And the Scarlets centre who was voted the player of the series for the British & Irish Lions in their drawn series with the All Blacks in the summer is excited at the prospect of Wales bringing a new style to their performances against Australia, Georgia, New Zealand and South Africa.
“We want to get our new style going and get tempo into our game,” Davies told the Welsh Rugby Union’s official website.
“The philosophy of how we want to play means we want to get our best athletes on the ball and play with tempo.
“Once the ball is slowed down these days defences get on top so easily. It’s about making sure the speed of ruck and ball playing is at pace.
“A big thing for us is having momentum and being able to fill the field. Sometimes we get caught up with having one side of the field overloaded and that makes it easy to defend.
“We need to make sure that the whole field is used to attack from. When you look at New Zealand their front five are all very comfortable on the ball and that gives them another dynamic and another dimension to their attack.
“Rob Evans has come through with ball in hand and Samson Lee has come on. To have those players put in a pass, or be capable of changing the point of attack, whereas traditionally a prop would just carry if he caught the ball, is huge.
“It is just a basic skill and we do a lot of work on that after training at the Scarlets and here with Wales. You have to be comfortable with the ball in your hands and not just hit rucks – these days you have to be a complete player.
“It is no good if you go through 20 phases and you are still on the half-way line and haven’t gone anywhere. You have to be dynamic with the ball and build momentum. It is a big thing in rugby these days being able to keep the ball because the ball in play time is much higher.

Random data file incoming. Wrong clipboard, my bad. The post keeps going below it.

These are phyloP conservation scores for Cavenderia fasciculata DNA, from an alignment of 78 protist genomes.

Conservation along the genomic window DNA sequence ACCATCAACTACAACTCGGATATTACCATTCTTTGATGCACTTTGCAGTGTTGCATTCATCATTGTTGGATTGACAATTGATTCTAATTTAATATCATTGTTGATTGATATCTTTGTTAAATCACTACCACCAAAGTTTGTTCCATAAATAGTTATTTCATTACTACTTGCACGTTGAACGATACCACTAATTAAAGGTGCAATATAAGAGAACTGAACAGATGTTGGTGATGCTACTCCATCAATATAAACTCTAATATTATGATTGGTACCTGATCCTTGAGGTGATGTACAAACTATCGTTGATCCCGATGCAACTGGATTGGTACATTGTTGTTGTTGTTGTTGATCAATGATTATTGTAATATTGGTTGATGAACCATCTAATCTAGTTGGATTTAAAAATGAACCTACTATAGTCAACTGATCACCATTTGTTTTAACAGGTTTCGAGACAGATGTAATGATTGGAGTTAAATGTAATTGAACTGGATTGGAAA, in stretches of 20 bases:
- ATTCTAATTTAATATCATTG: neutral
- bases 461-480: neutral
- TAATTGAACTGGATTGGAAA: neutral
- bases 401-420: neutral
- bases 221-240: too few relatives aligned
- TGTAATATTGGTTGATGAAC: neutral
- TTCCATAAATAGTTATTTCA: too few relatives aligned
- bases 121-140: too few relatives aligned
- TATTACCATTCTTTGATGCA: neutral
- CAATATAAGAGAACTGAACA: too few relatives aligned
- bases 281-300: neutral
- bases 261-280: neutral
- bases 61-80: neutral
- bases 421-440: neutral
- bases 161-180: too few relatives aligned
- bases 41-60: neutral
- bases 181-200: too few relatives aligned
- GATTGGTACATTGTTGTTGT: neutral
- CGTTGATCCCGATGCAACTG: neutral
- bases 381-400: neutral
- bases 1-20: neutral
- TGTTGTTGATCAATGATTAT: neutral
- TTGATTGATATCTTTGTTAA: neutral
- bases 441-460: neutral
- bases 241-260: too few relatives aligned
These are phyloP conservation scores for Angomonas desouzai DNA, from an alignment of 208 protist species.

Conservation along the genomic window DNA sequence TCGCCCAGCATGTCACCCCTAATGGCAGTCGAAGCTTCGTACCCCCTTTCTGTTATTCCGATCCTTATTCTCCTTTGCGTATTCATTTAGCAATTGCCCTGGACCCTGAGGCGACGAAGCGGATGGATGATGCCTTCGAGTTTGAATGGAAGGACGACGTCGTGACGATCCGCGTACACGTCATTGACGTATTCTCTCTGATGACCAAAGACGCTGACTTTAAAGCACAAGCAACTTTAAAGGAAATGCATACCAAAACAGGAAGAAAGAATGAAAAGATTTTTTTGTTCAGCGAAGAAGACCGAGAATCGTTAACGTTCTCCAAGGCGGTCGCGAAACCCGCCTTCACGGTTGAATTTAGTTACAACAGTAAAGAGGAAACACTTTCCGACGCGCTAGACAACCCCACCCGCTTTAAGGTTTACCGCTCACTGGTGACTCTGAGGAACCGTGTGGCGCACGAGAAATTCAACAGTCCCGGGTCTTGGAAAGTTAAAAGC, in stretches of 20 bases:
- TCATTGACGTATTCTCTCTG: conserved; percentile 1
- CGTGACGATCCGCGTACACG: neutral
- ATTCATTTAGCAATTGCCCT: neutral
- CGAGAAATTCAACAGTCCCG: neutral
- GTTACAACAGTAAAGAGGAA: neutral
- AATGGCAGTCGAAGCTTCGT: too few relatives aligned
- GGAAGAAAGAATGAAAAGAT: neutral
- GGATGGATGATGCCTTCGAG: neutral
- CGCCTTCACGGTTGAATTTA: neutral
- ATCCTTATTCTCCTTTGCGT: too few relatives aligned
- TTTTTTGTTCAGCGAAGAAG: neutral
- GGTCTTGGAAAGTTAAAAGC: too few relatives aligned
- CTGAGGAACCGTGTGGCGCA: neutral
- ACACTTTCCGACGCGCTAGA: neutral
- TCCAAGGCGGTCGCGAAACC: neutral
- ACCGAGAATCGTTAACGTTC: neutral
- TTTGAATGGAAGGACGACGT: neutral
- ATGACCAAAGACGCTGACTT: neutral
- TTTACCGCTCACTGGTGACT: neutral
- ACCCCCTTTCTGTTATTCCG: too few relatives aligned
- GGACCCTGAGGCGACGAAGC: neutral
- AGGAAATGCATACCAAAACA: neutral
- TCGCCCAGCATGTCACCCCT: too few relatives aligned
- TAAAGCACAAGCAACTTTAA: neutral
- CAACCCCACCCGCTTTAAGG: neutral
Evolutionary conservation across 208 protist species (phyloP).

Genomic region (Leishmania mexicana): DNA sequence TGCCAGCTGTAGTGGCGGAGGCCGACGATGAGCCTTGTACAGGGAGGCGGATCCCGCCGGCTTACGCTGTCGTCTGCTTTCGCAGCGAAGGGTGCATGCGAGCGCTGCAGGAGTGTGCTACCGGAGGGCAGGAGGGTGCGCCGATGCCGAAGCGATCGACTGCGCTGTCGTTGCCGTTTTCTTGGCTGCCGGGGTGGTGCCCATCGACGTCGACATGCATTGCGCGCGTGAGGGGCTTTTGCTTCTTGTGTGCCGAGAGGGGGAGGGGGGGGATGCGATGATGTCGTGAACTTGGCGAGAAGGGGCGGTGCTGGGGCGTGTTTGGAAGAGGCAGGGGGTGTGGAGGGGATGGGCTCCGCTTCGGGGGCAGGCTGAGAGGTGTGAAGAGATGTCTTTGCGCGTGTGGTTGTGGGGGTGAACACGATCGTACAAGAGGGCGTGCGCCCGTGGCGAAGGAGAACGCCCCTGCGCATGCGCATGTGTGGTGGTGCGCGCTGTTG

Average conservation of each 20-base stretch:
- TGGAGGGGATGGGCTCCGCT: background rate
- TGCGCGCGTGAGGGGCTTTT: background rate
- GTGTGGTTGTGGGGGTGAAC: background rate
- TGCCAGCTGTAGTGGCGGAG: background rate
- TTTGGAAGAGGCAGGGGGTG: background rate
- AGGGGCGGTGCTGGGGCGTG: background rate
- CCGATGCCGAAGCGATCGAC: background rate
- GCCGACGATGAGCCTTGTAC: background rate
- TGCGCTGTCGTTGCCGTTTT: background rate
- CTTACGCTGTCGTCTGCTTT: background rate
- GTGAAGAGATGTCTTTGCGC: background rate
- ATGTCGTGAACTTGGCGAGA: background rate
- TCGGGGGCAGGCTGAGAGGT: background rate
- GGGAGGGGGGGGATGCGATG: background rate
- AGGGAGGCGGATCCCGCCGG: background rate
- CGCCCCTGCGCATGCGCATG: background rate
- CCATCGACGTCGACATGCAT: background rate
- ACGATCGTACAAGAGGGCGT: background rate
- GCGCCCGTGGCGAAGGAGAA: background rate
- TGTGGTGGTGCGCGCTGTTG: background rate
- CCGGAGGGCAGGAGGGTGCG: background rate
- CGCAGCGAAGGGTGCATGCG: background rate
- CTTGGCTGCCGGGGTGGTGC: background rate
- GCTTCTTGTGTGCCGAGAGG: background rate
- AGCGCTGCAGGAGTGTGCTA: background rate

“With 2019 just around the corner a good Autumn would propel us confidently into the Six Nations and help us to build momentum. We are looking for some big results in this campaign and it all starts with Australia.
“Yes, we haven’t beaten them for a long time, but with the talent we’ve got in this squad we can be very competitive and get the results we want. Traditionally we have been slow starters in the Autumn and have got better as the series goes on – our sole focus is making sure we get this week right and we hit the ground running in week one.
“We don’t want to wait until week two or three to really hit our straps. It’s a big ask, but the boys have reacted well in training and have really trained hard.”
The Wallabies will arrive boosted by their Bledisloe Cup win over New Zealand and buoyed by a nine-try demolition of Japan at the weekend. They will be seeking a 13th successive win over Wales and, as ever, won’t be short on confidence or strike power, even without Israel Folau in their side.
“If you look back over the last couple of years, there has been disappointment after the Australian games,” added Davies.
“It is a challenge for us to make sure that we get the work done on and off the field that’s needed to make sure we are prepared and up to speed.
“The advantage that the teams have coming over here is that they have just come off a tournament and have been together for months. It is difficult for us and we need to make sure we keep building.
“We’ve been very close to beating them a few times, but they are a quality team and you have to give them credit. They are very smart and they take their opportunities.
“If you look at last year’s game, they created three or four chances and they scored. For us, it’s making sure that we are defensively all on the same page and make sure we create pressure and put them under pressure.
“If you are too passive, these southern hemisphere teams just pick you off. The big thing for us is creating that pressure.”
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